This course is designed to increase the awareness and appreciation of diversity within the contemporary U.S. population. It will examine historical and contemporary experiences from perspectives of both women and men of diverse races, ethnicities, social class, religions, sexual orientation, ages, and abilities. Students will explore their particular inherited and constructed traditions, identify communities and significant life experiences while learning from the varied experiences and perspectives of those who are different. Students will become more aware of the nature of personal, institutional, and societal inequalities and the processes leading to a more equitable society. Students will be encouraged to develop a critical consciousness and to explore ways of empowering to help eliminate ideologies of unequal treatment. This course will develop an extended and collaborative dialogue about past, present, and future U.S. democratic aspirations and foster a respect for people’s life experiences while teaching skills needed to function in today’s diverse and increasingly interconnected global society. This course fulfills a social science requirement for the A.A. and A.S. degrees or the cultural diversity requirement for the A.A. degree.

Sociology 155: Drug Abuse - Fact, Fiction, or Future
This course is designed to provide information about drugs, their effects, and the laws and social implications relative to them. Students will learn about the causes of drug abuse, treatment modalities, community resources, alternatives, and problem solving skills.

Sociology 220: Marriage and Family
This course is designed to help students understand more about marriage and family life processes. Students will examine values, needs, and responsibilities as they relate to intimacy, the selection of partners, cohabitation and marriage, family planning choices, parenting, family economics, and interpersonal communication. Students will also address the issues of family violence, divorce, and the restructuring of new families. This course will be helpful to those who wish to have more knowledge about relationship, marriage, and family issues or those who are entering such fields as counseling and social work. This course fulfills a social science requirement for the A.A. and A.S. degrees.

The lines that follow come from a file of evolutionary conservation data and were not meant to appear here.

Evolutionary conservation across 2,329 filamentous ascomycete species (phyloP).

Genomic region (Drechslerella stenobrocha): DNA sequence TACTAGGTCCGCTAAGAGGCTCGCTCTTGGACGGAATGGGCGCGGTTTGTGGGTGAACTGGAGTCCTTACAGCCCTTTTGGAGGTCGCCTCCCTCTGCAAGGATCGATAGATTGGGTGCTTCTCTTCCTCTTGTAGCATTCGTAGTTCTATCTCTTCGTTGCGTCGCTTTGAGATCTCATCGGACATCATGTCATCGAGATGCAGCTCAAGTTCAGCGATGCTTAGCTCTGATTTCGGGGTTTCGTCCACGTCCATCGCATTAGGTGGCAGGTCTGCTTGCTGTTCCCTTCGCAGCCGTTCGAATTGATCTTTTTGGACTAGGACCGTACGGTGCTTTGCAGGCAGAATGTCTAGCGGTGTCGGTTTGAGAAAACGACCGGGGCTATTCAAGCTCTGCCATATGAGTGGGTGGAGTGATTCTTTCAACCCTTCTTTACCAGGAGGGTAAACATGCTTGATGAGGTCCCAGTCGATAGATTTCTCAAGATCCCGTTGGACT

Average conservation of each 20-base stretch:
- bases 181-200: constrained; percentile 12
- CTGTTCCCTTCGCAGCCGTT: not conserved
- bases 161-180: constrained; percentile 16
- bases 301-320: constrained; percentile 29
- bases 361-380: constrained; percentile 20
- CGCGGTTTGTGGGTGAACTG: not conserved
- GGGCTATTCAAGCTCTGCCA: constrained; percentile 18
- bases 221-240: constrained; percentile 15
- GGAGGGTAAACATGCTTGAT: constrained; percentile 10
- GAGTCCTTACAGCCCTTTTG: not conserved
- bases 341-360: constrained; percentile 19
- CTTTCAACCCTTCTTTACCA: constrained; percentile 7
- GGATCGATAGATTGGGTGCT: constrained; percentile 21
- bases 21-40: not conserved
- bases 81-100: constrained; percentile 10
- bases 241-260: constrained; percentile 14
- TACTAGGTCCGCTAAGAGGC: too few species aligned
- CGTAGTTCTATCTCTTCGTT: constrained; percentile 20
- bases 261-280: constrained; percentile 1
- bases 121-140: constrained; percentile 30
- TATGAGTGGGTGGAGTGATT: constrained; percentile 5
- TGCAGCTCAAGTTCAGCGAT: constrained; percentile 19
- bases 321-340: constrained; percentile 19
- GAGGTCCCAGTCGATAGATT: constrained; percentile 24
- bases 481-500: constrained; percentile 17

Sociology 251: Race and Ethnic Relations
This course explores the influence of race and ethnic membership in structuring social interaction and behavior amongst people in the United States. Although the primary focus is in the ethnic experience in the U.S., comparative models will also be explored to provide a framework for the American situation. A major element of the course will be an investigation of the five major ethnic groups: Native Americans, Hispanics (Latinos), African-Americans, Asian-Americans, and white Americans; with a special emphasis on the condition of Native Americans. Principal topics will include historical aspects of race and ethnicity, theoretical viewpoints, causes of ethnic conflict, racism and prejudice, psychopathology and ethnicity, focal topics (e.g. affirmative action, “reverse” discrimination, bilingual education, immigration issues) and future trends and directions. This course will be helpful for individuals seeking to work in professions or environments where they will be in contact with members of diverse ethnic and racial groups. This course fulfills a social science requirement for the A.A. and A.S. degrees or the cultural diversity requirement for the A.A. degree.

Sociology 283: Death and Dying
This course introduces the concepts, attitudes, and social dynamics of death and dying, including various cultural perspectives. Topics include demographics, who dies and why, suicide, treatment of the dying and dead, religious and legal perspectives, stages of dying, caregiving, grief, and bereavement.